Biden sets up committee to explore Supreme Court reforms

 Biden sets up committee to explore Supreme Court reforms

Rodríguez is an immigration law and constitutional law expert, who also clerked for Justice Sandra Day O’Connor. Goldsmith is a conservative, and was a great booster of Brett Kavanaugh’s nomination. He’s there for that “unity” thing, presumably and is offset by Frederickson. The American Constitution Society, which Freerickson’s both helped establish and grow has served as a counter to the Federalist Society, except it doesn’t own the Democratic establishment. Frederickson has longstanding and serious progressive credibility, having served as director of the ACLU’s Washington legislative office and as general counsel and legal director of NARAL Pro-Choice America. In a 2019 interview, she made a point of clarifying “the Supreme Court is not defined as a ‘nine person body’ in the Constitution, and it has changed size many times.”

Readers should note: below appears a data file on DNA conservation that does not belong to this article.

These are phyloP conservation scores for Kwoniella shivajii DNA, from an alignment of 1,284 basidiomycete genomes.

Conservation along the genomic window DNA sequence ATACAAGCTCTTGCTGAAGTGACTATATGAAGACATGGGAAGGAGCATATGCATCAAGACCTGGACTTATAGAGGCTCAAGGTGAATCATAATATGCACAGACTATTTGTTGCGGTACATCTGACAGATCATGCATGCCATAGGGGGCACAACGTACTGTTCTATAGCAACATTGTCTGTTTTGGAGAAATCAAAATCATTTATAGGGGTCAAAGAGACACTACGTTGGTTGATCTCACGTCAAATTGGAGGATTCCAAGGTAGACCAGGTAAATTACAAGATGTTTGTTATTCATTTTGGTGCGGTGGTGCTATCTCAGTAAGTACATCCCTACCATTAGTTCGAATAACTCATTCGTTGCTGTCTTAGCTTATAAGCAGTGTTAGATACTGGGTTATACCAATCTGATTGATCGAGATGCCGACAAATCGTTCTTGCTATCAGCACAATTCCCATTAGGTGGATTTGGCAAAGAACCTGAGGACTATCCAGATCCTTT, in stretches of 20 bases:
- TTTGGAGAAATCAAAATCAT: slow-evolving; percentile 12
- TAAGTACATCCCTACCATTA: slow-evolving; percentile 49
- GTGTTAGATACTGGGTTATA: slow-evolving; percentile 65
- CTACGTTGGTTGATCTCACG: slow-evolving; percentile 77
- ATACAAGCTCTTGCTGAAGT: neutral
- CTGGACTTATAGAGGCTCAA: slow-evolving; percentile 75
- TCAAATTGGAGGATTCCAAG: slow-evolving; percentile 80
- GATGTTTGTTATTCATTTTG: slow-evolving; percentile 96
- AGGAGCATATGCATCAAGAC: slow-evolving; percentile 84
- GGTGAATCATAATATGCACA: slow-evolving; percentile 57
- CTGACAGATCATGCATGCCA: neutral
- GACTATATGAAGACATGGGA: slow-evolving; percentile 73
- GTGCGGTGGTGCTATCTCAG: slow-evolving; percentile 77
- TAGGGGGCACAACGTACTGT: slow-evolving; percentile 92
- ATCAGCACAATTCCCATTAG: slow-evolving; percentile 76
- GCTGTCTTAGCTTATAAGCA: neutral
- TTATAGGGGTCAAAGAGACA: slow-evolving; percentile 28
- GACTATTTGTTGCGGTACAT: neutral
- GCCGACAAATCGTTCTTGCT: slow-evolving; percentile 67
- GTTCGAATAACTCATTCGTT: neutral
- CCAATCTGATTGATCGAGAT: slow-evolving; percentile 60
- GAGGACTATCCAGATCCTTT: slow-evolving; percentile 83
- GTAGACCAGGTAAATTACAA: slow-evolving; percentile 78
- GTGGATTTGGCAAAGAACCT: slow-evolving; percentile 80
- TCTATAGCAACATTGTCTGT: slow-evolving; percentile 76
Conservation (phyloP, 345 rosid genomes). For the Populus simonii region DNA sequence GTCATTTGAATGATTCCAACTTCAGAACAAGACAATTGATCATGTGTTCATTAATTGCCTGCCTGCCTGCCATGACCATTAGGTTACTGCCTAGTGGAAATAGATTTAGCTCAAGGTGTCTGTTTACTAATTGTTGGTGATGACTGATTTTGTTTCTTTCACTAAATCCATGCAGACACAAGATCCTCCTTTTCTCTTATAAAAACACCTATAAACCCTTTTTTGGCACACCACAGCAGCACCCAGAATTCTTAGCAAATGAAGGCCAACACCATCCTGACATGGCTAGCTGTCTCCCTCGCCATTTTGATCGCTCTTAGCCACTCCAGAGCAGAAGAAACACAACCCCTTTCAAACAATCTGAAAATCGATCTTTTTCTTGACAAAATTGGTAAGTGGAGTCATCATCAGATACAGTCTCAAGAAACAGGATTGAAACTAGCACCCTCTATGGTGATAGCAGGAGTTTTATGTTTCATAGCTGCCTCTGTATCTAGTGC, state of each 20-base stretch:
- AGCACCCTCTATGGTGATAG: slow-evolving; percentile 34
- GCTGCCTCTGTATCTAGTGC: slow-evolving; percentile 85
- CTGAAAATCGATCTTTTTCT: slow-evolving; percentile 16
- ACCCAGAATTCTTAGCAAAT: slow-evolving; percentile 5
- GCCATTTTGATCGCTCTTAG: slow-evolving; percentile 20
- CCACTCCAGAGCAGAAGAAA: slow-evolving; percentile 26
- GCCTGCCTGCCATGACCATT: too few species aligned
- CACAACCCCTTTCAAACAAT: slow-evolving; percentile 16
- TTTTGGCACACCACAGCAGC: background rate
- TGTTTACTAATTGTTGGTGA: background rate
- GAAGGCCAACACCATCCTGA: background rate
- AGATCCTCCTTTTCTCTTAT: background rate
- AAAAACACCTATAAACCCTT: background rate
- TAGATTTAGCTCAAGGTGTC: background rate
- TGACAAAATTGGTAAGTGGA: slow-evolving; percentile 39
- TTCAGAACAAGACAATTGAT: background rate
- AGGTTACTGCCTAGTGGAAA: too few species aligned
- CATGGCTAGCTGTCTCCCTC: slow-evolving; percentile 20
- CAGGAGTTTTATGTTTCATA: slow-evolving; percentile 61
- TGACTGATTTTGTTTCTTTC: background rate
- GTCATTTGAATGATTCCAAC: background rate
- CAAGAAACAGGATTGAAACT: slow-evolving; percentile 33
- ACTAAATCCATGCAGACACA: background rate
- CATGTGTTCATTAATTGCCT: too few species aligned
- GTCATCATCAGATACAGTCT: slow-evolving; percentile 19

The commission is going to be somewhere between 9 and 15 members, eventually. Whether it’s a sincere effort that will end up making real reforms is in question by plenty of reform-oriented advocates. “Commissions are often places where ideas go to die and there is no time on the clock to reform the court,” said Aaron Belkin, the director of Take Back the Court. “The entire agenda of what needs to get done is in jeopardy thanks to stolen federal courts.”

Senate Majority Leader Chuck Schumer expressed somewhat less skepticism this week, but doesn’t sound terribly enthusiastic. “President Biden has put together this commission to come up with a report in 180 days. […] We’re going to see what the commission says and go from there.”

An awful lot can happen in six months, like dozens of really horrible regressive Supreme Court decisions that could block many of the ambitious and progressive policies and programs Biden is pursuing.

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